Zambales fishers welcome removal of China’s floating barrier in Panatag
SAN ANTONIO, Zambales, Philippines — The removal of a Chinese barrier from the southeast entrance to Panatag Shoal, also known as Scarborough Shoal, was like a thorn being pulled off their finger, fishermen in this province said on Tuesday.
“Although we often venture out there like thieves in our own territory, we still manage to eke out a living. That barrier would have made our lives harder,” Leonardo Cuaresma, president of the New Masinloc Fishermen Association, told the Inquirer in an interview on Tuesday.
He added: “We feel like a thorn piercing our chest was pulled out since the barrier installed at our fishing grounds by China is gone.”
Cuaresma said this was not the first time that China had used that tactic to stop them from sailing to one of the country’s traditional fishing grounds.
“If I am not mistaken, they put up a barrier there in 2007 but it was destroyed by strong waves during a storm,” he said.
Speaking to the Inquirer in a separate interview, Bobby Roldan, vice chair for Luzon of the fisherfolk group Pamalakaya, urged the country’s marine authorities to be more proactive in defending the West Philippine Sea (WPS).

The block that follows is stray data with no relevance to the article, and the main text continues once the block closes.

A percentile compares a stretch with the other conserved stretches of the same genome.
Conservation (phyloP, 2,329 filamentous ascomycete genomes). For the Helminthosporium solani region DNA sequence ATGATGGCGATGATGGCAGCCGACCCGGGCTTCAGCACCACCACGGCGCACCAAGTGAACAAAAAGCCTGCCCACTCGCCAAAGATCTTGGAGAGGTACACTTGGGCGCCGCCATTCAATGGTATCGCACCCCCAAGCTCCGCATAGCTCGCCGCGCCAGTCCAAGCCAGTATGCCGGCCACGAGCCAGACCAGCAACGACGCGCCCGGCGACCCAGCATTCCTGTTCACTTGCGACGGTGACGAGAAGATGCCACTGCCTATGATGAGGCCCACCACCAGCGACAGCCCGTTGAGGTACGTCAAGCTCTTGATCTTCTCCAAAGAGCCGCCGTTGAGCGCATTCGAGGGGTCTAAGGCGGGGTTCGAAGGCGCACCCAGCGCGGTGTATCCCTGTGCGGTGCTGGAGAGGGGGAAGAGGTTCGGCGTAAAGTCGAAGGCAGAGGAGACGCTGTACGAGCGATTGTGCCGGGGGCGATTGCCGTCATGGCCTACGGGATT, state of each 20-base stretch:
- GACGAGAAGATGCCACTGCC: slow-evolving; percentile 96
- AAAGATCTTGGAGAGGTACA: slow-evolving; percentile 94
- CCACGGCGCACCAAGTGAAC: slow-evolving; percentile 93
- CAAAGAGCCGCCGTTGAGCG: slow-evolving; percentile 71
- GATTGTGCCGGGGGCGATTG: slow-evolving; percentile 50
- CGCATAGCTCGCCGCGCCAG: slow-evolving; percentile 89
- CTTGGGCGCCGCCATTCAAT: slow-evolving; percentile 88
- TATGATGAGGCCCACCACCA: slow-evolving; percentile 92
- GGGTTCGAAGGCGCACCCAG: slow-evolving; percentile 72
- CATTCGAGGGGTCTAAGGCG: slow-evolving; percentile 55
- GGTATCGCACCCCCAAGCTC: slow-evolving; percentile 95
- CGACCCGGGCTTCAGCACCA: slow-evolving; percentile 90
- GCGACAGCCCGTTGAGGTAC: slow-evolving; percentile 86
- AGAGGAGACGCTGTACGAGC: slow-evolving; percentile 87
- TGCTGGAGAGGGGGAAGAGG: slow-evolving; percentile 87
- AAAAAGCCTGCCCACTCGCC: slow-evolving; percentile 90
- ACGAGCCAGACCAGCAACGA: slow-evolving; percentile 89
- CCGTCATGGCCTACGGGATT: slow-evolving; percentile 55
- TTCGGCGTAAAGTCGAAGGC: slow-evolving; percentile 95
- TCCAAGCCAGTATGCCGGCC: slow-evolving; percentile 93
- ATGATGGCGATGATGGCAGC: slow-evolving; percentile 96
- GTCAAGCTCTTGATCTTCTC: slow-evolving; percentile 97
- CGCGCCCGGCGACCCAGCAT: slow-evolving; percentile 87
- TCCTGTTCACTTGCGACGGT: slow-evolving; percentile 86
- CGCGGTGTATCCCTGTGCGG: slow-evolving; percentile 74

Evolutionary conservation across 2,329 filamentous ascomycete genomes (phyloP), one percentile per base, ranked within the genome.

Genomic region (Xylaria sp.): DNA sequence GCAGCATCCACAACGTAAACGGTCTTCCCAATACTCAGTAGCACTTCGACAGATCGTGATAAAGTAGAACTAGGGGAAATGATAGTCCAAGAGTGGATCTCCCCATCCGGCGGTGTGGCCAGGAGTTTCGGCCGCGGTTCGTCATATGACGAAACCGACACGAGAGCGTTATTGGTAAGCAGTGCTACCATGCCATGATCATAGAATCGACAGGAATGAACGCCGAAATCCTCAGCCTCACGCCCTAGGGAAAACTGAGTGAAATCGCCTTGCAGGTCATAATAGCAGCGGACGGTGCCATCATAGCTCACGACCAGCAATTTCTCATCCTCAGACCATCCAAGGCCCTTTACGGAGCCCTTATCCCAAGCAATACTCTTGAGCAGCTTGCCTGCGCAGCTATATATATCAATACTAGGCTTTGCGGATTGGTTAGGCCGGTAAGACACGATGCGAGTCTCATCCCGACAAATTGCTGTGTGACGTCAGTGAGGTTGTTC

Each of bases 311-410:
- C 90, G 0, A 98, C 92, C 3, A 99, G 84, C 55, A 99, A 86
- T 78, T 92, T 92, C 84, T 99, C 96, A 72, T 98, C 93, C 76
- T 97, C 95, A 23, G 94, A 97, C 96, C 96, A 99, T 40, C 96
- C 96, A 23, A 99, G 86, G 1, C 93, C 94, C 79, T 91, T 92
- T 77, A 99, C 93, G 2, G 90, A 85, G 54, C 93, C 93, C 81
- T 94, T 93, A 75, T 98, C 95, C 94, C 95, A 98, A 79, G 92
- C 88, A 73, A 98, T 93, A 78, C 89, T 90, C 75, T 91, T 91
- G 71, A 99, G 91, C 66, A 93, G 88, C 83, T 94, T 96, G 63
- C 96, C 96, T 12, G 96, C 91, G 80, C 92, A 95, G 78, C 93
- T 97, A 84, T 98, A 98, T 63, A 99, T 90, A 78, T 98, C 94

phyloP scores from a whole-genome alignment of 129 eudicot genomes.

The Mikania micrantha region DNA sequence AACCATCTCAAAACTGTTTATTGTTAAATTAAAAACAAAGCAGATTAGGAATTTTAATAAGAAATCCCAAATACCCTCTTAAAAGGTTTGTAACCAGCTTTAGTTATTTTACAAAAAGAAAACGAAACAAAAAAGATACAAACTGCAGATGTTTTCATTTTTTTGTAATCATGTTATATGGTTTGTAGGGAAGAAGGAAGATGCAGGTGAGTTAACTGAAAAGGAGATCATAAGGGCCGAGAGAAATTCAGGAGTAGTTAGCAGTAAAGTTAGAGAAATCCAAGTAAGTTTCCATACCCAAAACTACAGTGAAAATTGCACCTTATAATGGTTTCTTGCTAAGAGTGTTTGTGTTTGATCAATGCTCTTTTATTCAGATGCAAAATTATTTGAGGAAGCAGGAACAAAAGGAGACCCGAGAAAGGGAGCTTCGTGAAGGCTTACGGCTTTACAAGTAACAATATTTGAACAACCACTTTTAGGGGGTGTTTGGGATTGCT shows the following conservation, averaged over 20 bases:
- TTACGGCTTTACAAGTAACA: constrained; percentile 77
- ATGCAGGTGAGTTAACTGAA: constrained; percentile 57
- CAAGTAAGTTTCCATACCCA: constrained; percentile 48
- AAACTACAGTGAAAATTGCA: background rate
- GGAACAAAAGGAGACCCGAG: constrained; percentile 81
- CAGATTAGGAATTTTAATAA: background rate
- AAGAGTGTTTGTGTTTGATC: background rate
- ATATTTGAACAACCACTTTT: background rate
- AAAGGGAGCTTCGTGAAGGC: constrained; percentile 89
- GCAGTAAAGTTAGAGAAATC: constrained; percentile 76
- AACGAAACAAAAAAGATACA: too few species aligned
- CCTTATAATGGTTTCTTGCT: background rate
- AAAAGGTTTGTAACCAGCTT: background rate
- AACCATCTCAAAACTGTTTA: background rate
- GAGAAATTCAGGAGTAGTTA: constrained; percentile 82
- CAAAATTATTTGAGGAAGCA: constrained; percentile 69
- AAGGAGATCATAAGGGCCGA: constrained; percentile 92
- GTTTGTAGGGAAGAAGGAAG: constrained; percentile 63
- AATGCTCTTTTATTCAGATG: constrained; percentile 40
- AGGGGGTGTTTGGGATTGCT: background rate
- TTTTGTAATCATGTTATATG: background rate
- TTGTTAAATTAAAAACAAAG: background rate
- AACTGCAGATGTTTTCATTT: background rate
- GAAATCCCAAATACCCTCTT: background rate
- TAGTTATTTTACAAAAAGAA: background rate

“We respect the action taken by the PCG to remove China’s obstruction buoys at Panatag Shoal. This was the appropriate response because what China did was a violation of our sovereignty and international law),” he said.
Roldan said the PCG must be more active in guarding our territory, and provide security to Filipino fishermen, as they have the resources and capacity.
“The authorities should act quickly whenever Chinese personnel do something aggressive or undesirable in our waters,” he said.
Filipino fishers, particularly those from Zambales whose livelihood depends on traditional fishing grounds at Panatag Shoal, locally called Bajo de Masinloc, have been insisting that the government should assert that the entire WPS is the exclusive territorial water for the Filipinos and there was no need for a map to mark their fishing ground.
This was one of the arguments they raised when President Ferdinand Marcos Jr., in May, directed the Department of Foreign Affairs and the PCG to prepare a map of the country’s fishing grounds.
“We remind Marcos that it was no less than the international court of arbitration that recognized our claim over the 220-nautical-mile exclusive economic zone, as well as the additional 150-nautical-mile extended continental shelf in WPS. The entirety of the West Philippine Sea is legally, politically, and morally our fishing grounds that must be asserted and utilized at all times,” Roldan said.
China seized control of Panatag Shoal and most parts of WPS starting in 2012 and continued to do so even after the arbitral tribunal, in 2016, ruled that the shoal is a traditional fishing ground that should be shared by neighboring countries.